Following Jeanette’s grief at losing her mother and the church, Jeanette expresses rage, first at Katie’s betrayal as Pastor Spratt explained to Jeanette “she did not love you” (27) and then Melanie’s stipulation that their relationship was “just history, the nothing-at-all facts” (28). Jeanette believes that “there’s no choice that doesn’t mean a loss” (29) and this view is reflected in Jeanette’s rejection of her mother and the church for her lesbianism. Yet, Jeanette, and her associations with lesbianism, is eventually rejected by both Melanie and Katie in favour of heterosexuality. Jeanette thus states that “betrayal is betrayal wherever you find it” (30) and attempts to anger Melanie by lying to her that she was “dabbling in the white slave trade” (31) or “sacrificing infants” (32). Earlier Jeanette digressed into a fairy tale of the ‘City of Lost Chances’ and the library assistant explained Jeanette has made “the fundamental mistake” (33) and thus she could change her role “but never your circumstances” (34). Jeanette now feels trapped between lesbianism and heterosexuality as at some point she is betrayed by both. To this extent, Jeanette fails to come to terms with who she is, and feels a sense of rage at her displacement and lack of belonging.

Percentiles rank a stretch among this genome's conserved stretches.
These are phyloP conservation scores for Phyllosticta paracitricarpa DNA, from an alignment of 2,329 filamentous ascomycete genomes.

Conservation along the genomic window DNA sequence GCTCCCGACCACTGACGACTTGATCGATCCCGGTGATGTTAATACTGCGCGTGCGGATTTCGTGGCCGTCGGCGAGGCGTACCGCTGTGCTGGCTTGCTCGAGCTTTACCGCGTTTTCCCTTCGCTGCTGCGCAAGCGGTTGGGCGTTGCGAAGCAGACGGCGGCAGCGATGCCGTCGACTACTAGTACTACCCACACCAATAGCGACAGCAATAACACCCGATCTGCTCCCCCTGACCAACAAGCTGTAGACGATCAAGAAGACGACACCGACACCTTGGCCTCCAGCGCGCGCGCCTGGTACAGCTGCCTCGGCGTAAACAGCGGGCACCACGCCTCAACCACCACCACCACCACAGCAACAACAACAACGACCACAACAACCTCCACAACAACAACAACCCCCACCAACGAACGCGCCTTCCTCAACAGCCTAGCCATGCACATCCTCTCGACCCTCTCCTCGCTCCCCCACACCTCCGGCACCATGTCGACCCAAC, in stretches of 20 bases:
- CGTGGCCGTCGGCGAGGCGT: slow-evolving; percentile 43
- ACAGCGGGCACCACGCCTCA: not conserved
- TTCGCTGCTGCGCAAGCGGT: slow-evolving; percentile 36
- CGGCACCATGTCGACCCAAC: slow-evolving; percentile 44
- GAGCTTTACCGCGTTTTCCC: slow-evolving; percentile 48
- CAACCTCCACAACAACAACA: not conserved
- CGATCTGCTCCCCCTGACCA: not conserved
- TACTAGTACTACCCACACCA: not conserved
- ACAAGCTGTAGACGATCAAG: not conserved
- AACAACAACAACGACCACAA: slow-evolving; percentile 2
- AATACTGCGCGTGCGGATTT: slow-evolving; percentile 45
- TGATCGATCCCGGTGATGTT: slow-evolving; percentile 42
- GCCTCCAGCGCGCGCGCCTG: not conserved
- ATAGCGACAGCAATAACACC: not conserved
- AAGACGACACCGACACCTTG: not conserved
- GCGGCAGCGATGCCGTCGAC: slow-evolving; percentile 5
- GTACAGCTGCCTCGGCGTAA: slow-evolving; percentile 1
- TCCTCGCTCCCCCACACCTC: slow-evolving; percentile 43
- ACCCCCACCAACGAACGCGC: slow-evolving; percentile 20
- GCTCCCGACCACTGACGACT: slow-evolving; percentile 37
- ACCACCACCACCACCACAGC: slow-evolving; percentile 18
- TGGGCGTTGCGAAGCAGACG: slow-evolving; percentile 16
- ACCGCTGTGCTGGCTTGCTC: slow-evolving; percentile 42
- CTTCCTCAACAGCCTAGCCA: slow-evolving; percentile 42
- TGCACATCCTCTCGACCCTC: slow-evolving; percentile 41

Jeanette displays signs of courage through her divergent views on sexuality confronting the existent ecclesiastical institution and her refusal to accept the status quo. Winterson digresses into a fairy tale where she portrays Jeanette as a “rebel” (35) who “storms the Winter Palace” (36). Metaphorically, the Winter Palace represents the church’s teachings, yet in her relationship with Melanie, Jeanette discovers her homosexuality and refuses to conform to the frozen heterosexual values enforced on her by the church and her mother.